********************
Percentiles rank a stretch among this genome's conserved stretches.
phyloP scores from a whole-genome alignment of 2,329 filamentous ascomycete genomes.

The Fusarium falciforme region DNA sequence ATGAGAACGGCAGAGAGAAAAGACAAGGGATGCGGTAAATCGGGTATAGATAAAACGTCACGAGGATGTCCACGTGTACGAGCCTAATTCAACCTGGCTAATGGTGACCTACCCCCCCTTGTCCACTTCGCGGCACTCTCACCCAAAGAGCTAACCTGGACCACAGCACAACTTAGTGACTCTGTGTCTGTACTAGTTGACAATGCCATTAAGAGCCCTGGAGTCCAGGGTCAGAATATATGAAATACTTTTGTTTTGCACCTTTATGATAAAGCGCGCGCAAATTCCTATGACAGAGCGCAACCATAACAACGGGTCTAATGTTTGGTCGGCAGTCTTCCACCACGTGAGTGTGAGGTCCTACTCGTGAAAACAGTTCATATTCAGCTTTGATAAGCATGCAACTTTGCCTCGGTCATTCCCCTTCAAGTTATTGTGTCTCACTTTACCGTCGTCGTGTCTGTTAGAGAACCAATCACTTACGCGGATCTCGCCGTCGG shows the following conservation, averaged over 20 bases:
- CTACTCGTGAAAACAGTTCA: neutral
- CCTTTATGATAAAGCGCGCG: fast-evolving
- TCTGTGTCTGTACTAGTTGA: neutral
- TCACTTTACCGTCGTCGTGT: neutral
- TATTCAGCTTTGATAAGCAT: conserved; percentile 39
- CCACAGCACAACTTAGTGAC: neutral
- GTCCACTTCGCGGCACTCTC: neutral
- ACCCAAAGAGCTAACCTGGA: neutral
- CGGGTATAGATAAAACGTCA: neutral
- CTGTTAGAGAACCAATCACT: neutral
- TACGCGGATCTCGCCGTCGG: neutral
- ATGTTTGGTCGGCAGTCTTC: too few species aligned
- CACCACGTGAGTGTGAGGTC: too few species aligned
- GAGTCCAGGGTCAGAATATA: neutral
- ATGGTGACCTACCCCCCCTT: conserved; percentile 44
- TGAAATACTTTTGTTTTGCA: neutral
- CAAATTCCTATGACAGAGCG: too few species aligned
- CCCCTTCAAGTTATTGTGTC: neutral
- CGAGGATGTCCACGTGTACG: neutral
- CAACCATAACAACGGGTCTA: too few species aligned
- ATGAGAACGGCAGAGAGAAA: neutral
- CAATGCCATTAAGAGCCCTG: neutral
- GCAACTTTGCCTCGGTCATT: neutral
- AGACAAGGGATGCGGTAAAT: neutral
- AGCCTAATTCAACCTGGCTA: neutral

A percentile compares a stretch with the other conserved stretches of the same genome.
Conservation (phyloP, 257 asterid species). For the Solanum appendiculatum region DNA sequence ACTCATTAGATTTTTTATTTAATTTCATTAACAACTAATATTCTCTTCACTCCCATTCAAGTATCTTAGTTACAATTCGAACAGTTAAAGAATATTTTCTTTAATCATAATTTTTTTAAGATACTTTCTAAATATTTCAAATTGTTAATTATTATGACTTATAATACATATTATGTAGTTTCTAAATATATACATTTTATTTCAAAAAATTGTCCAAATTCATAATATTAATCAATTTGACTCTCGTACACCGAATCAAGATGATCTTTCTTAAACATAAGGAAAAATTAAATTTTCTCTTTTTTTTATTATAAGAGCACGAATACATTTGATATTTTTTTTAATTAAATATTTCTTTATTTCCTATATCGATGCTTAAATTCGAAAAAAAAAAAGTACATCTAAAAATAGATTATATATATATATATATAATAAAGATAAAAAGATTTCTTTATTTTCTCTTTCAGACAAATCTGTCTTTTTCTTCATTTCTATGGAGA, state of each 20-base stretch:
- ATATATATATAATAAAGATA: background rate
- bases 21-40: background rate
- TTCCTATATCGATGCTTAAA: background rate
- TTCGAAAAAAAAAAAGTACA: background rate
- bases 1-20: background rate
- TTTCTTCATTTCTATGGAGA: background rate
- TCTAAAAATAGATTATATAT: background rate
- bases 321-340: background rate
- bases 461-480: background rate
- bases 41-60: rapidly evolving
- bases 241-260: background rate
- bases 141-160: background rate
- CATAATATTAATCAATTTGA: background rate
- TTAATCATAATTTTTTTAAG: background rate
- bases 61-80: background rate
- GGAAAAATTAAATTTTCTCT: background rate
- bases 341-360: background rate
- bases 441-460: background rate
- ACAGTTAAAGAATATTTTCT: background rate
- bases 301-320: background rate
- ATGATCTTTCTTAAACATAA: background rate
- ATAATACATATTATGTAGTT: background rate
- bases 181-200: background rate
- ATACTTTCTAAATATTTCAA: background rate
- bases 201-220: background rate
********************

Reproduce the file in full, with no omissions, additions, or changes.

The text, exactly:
Percentiles rank a stretch among this genome's conserved stretches.
phyloP scores from a whole-genome alignment of 2,329 filamentous ascomycete genomes.

The Fusarium falciforme region DNA sequence ATGAGAACGGCAGAGAGAAAAGACAAGGGATGCGGTAAATCGGGTATAGATAAAACGTCACGAGGATGTCCACGTGTACGAGCCTAATTCAACCTGGCTAATGGTGACCTACCCCCCCTTGTCCACTTCGCGGCACTCTCACCCAAAGAGCTAACCTGGACCACAGCACAACTTAGTGACTCTGTGTCTGTACTAGTTGACAATGCCATTAAGAGCCCTGGAGTCCAGGGTCAGAATATATGAAATACTTTTGTTTTGCACCTTTATGATAAAGCGCGCGCAAATTCCTATGACAGAGCGCAACCATAACAACGGGTCTAATGTTTGGTCGGCAGTCTTCCACCACGTGAGTGTGAGGTCCTACTCGTGAAAACAGTTCATATTCAGCTTTGATAAGCATGCAACTTTGCCTCGGTCATTCCCCTTCAAGTTATTGTGTCTCACTTTACCGTCGTCGTGTCTGTTAGAGAACCAATCACTTACGCGGATCTCGCCGTCGG shows the following conservation, averaged over 20 bases:
- CTACTCGTGAAAACAGTTCA: neutral
- CCTTTATGATAAAGCGCGCG: fast-evolving
- TCTGTGTCTGTACTAGTTGA: neutral
- TCACTTTACCGTCGTCGTGT: neutral
- TATTCAGCTTTGATAAGCAT: conserved; percentile 39
- CCACAGCACAACTTAGTGAC: neutral
- GTCCACTTCGCGGCACTCTC: neutral
- ACCCAAAGAGCTAACCTGGA: neutral
- CGGGTATAGATAAAACGTCA: neutral
- CTGTTAGAGAACCAATCACT: neutral
- TACGCGGATCTCGCCGTCGG: neutral
- ATGTTTGGTCGGCAGTCTTC: too few species aligned
- CACCACGTGAGTGTGAGGTC: too few species aligned
- GAGTCCAGGGTCAGAATATA: neutral
- ATGGTGACCTACCCCCCCTT: conserved; percentile 44
- TGAAATACTTTTGTTTTGCA: neutral
- CAAATTCCTATGACAGAGCG: too few species aligned
- CCCCTTCAAGTTATTGTGTC: neutral
- CGAGGATGTCCACGTGTACG: neutral
- CAACCATAACAACGGGTCTA: too few species aligned
- ATGAGAACGGCAGAGAGAAA: neutral
- CAATGCCATTAAGAGCCCTG: neutral
- GCAACTTTGCCTCGGTCATT: neutral
- AGACAAGGGATGCGGTAAAT: neutral
- AGCCTAATTCAACCTGGCTA: neutral

A percentile compares a stretch with the other conserved stretches of the same genome.
Conservation (phyloP, 257 asterid species). For the Solanum appendiculatum region DNA sequence ACTCATTAGATTTTTTATTTAATTTCATTAACAACTAATATTCTCTTCACTCCCATTCAAGTATCTTAGTTACAATTCGAACAGTTAAAGAATATTTTCTTTAATCATAATTTTTTTAAGATACTTTCTAAATATTTCAAATTGTTAATTATTATGACTTATAATACATATTATGTAGTTTCTAAATATATACATTTTATTTCAAAAAATTGTCCAAATTCATAATATTAATCAATTTGACTCTCGTACACCGAATCAAGATGATCTTTCTTAAACATAAGGAAAAATTAAATTTTCTCTTTTTTTTATTATAAGAGCACGAATACATTTGATATTTTTTTTAATTAAATATTTCTTTATTTCCTATATCGATGCTTAAATTCGAAAAAAAAAAAGTACATCTAAAAATAGATTATATATATATATATATAATAAAGATAAAAAGATTTCTTTATTTTCTCTTTCAGACAAATCTGTCTTTTTCTTCATTTCTATGGAGA, state of each 20-base stretch:
- ATATATATATAATAAAGATA: background rate
- bases 21-40: background rate
- TTCCTATATCGATGCTTAAA: background rate
- TTCGAAAAAAAAAAAGTACA: background rate
- bases 1-20: background rate
- TTTCTTCATTTCTATGGAGA: background rate
- TCTAAAAATAGATTATATAT: background rate
- bases 321-340: background rate
- bases 461-480: background rate
- bases 41-60: rapidly evolving
- bases 241-260: background rate
- bases 141-160: background rate
- CATAATATTAATCAATTTGA: background rate
- TTAATCATAATTTTTTTAAG: background rate
- bases 61-80: background rate
- GGAAAAATTAAATTTTCTCT: background rate
- bases 341-360: background rate
- bases 441-460: background rate
- ACAGTTAAAGAATATTTTCT: background rate
- bases 301-320: background rate
- ATGATCTTTCTTAAACATAA: background rate
- ATAATACATATTATGTAGTT: background rate
- bases 181-200: background rate
- ATACTTTCTAAATATTTCAA: background rate
- bases 201-220: background rate